Come June 1st, we will no longer call our sunny Brooklyn brownstone home. While our next home is yet to be determined, we have started to sort through our possessions and determine what will make the cut in the next move. Today, as I was decluttering and listening to the radio, a psychiatrist on NPR mentioned that hoarding disorder is one of the latest psychiatric conditions to be added to the DSM (Diagnostic and Statistical Manual of Mental Disorders). What he did not mention, but what I now know to be true, is that living and moving in NYC is the best prophylaxis for hoarding.
To start, the size of New York City apartments do not lend themselves to the accumulation of “stuff,” as normal homes do. And then when you factor in the difficulty of moving in New York City, you’re tempted to throw it all away and live like a monk.
Marie Kondo, the Japanese cleaning consultant, writes in her bestseller that you should only keep things in your house that “spark joy.” We take that philosophy one step further. Everything in our apartment must pass the “sparks-joy” test as well as the “sparks-so-much-joy-that-I’m-willing-to-lug-it-up-6-flights-of-stairs-on-a-hot-summer-day” test.
We have lived in New York City for almost six years and lived in 5 different dorms or apartments. The only way to do that is to be super cut throat when it comes to your “stuff.” The most extreme move was when we left our sixth floor Lower East Side apartment on what seemed like the hottest day of the summer. After round eight of the stairs, you start to think, “all I really need in life is a few outfits, a bowl, a spoon, and a little mat to sleep on.”
So in anticipation of June 1st, Anna and I have been giving away as much as possible. We are motivated not just by the thought of having a less painful move day, but also by the joy of giving things away in Park Slope. Our hood has a system where it’s perfectly acceptable to place your unwanted items on the sidewalk for a passerby to pick up. We first wrote about it here: (https://tripsinnyc.wordpress.com/2013/08/22/recycling-in-brooklyn/)
Giving things away has actually become my latest obsession. It is just so fun to gather up a box or basket of things and set it out front. It’s fun to see which items will get taken first and fun to imagine the excitement that your neighbors will get when they see what’s up for grabs. Some people in Park Slope will set out gross old shoes or cat shredded furniture. But we hold ourselves to a higher standard and only set out nice things: a handful of highlighters, a box fan that was only used for one summer, perfectly good mixing bowls and glasses. You’d think this was a business as I analyze which are the best times to set out items, what’s the best way to display the goods, and what types of items go quickest. I even start to fell a little defensive if something doesn’t go quickly. My interest in this little business (albeit one with no monetary profits) has gotten so intense that I was in the grocery store admiring a colorful lime squeezer and found myself thinking, “Hmm I bet that would go quick, people would love that..”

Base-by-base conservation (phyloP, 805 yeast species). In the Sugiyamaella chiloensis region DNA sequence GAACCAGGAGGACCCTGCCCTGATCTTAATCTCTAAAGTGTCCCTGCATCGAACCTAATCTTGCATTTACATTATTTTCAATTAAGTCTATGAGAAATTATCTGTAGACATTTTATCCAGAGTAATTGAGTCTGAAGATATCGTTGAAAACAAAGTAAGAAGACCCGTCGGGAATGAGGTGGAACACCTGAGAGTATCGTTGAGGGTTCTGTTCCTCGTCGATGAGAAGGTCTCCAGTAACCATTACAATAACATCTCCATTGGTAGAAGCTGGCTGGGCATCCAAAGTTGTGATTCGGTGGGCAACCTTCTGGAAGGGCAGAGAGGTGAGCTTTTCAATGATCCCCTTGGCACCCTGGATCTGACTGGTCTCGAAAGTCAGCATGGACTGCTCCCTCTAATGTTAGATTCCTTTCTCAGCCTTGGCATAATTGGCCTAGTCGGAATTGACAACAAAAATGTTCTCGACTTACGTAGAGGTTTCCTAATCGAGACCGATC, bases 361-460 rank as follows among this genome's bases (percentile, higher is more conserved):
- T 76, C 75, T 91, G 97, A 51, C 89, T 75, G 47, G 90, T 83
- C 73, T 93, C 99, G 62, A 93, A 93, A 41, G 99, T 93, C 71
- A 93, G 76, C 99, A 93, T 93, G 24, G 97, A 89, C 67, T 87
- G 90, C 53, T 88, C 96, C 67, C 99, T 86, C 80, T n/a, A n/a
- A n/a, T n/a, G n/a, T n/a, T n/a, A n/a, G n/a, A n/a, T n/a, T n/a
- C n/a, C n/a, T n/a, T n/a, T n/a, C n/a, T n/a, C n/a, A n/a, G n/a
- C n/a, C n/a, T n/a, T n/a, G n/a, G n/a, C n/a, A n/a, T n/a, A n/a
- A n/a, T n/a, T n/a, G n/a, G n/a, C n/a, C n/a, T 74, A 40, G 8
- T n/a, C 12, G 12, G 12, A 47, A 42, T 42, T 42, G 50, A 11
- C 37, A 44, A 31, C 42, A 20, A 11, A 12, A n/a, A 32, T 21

My best day of “sales” was when, on my way to the laundromat, I set out a very random basket of nail polish, lollipops (never opened!), and kitchen tools. As I was walking back from the laundromat I ran into a very happy fellow carrying the basket of goods. (The basket had only set out there for 10 minutes!) He smiled because he had an armful of free treasures and I smiled because I wouldn’t have to deal with the one more load of stuff.
(My “store front”)
In the past hour alone I’ve heard two different little girls out the front window squealing in excitement. I looked out the window to find them shuffling through the latest box of things as their mothers kept saying “No, come on! Leave it!” In the end, after an exasperated “fine,” both girls won. One danced away with a purple (“my favorite color!”) pencil case and the other with a mini sewing kit-“Because I’m going to be a sewer!”
A win for the girls, and a win for us!
(Our next door neighbor keeps this up on her gate at all times. It reads, “Dear Passerby, The item(s) in this crate are up for free adoption! We are trying to de-clutter our home; but we love all our stuff. We sure are going to miss it…Can you send us a picture of it in its new home? email@example.com We hope you enjoy it as much as we have.”)
P.S. Another quick story about the joys of giving things away to strangers… This past Christmas I decided we should give Anna’s bed away. At first everyone thought I was taking my decluttering a bit to far. After all Anna still does need to sleep. But eventually they agreed that it was too big (it’s a loft bed.) I posted the bed on Craig’s list for free and got 10 responses before dinner time. I picked the person who wrote the nicest e-mail saying his son has always dreamed about having a bunk bed and that he could pick it up. Most fortunately the guy turned out to be a friendly, burly guy who deconstructs music stages for a living. We helped him disassemble the bed as he told us about his son named “Cash Dylan” and his baby girl named “June” after Johnny Cash’s wife. On Christmas Eve he spent all night reconstructing the bunk bed and sent us these pictures of Cash’s Christmas morning surprise: